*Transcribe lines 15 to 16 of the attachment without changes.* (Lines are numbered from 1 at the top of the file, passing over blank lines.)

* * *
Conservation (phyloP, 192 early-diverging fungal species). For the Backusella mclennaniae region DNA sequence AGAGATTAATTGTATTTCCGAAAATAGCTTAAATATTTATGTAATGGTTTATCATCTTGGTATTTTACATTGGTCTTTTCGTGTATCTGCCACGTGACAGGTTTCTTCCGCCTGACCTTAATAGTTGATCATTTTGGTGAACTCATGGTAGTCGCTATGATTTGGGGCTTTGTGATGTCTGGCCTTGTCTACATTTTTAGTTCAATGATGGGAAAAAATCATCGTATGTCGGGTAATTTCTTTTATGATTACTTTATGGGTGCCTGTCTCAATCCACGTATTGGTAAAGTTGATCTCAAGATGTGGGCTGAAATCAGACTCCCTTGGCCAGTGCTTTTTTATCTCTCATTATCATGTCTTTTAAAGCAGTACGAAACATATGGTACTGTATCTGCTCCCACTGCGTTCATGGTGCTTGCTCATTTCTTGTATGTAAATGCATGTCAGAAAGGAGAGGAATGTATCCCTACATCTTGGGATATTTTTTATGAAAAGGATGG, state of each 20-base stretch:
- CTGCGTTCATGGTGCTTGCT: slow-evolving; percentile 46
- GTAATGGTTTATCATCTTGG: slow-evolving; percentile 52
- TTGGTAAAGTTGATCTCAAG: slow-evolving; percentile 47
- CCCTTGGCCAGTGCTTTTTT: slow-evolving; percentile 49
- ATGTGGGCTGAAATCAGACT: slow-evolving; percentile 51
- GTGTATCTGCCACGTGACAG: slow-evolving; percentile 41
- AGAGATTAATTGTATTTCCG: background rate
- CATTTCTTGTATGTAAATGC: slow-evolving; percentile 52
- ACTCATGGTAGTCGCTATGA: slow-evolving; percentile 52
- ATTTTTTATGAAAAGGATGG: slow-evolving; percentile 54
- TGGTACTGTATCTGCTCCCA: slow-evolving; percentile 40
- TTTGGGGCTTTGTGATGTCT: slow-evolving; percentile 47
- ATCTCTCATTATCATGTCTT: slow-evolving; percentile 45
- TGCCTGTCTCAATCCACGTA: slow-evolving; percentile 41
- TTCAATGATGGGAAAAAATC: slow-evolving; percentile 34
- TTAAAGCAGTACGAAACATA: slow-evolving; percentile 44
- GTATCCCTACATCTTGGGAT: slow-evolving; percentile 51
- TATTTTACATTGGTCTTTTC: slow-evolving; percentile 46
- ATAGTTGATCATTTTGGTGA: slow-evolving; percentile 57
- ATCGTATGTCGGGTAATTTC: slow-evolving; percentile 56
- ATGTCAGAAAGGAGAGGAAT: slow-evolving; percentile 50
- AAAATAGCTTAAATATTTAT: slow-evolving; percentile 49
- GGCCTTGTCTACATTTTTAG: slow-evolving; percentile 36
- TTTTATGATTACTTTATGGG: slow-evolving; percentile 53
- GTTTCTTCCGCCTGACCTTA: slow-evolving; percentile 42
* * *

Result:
- TGCCTGTCTCAATCCACGTA: slow-evolving; percentile 41
- TTCAATGATGGGAAAAAATC: slow-evolving; percentile 34